WM REDI has been tasked with providing an up to date monitor of the current COVID-19 economic impacts, on a weekly basis. These reports will help regional partners to shape responses and interventions to boost the region’s resilience so that it can thrive going forward. Each week the focus of the report is based on research and evidence published that week.
- Nationally, according to the ONS weekly survey, people think the country is getting kinder, and general wellbeing remains the same. But since the beginning of the survey people think the country is also becoming more unequal.
- Generally, business feedback is that government intervention is working and therefore there has been a decline in immediate issues to be resolved. Remaining issues are credit within supply chains and recovery planning where businesses need advice and support to rebuild. Work by the Enterprise Research Centre shows that sole traders are very exposed, especially female and young entrepreneurs, and this is an issue still being raised by business representative organisations, as often sole traders slip through the current support mechanisms.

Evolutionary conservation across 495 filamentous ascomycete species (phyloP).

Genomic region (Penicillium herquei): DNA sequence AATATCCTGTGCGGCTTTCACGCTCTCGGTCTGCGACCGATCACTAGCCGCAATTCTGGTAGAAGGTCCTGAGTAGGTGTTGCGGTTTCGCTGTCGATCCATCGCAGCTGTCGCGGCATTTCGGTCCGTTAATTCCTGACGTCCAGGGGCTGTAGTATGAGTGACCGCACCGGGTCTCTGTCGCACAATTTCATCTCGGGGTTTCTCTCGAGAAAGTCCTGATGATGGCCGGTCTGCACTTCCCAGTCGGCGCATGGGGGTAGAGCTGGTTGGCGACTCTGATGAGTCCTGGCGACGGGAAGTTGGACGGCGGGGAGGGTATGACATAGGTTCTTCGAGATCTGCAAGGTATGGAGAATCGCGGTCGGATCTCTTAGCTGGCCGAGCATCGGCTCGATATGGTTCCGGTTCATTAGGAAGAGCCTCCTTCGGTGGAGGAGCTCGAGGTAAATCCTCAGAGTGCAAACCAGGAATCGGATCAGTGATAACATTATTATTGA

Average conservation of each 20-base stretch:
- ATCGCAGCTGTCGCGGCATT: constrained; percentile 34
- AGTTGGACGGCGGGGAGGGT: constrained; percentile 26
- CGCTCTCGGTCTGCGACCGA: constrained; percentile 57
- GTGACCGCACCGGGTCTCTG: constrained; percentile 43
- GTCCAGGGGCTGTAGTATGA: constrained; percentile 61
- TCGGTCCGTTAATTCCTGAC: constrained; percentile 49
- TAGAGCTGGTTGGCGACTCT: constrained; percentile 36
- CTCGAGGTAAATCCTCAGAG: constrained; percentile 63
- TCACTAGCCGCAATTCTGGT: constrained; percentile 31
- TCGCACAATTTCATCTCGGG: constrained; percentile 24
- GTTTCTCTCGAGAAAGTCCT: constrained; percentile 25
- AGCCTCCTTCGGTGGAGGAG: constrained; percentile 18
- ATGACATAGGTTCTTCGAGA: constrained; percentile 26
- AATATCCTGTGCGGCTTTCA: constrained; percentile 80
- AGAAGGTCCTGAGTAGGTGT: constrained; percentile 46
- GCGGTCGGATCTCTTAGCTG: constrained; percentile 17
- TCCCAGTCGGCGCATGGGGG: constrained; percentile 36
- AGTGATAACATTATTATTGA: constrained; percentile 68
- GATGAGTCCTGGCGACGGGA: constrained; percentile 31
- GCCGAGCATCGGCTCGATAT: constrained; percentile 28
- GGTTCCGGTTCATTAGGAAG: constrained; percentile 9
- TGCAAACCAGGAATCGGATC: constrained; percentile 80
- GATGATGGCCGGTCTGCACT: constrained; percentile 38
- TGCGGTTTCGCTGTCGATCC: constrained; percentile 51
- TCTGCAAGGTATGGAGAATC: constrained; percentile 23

- Consumer spending is down significantly, and opening businesses up will have no effect unless people buy the products and services. There has been significant behaviour change with a drop in spending of more than a third and latest data from Barclays says spending is far lower than the Bank of England are forecasting, we don’t know yet whether this change will become the norm. However, people are clearing household debt greater than ever before £3.8bn has been paid off and savings have gone up by £13.1bn. The virus has accelerated recent trends, with online shopping increasing by 60% against an average of 8%. Businesses have responded with a significant take up of online provision and technology transformation. Rebuilding customer experience and appealing to these changing values will be key for business success and revival.
- Since starting the monitors, the West Midlands performance has changed dramatically, as is the case everywhere: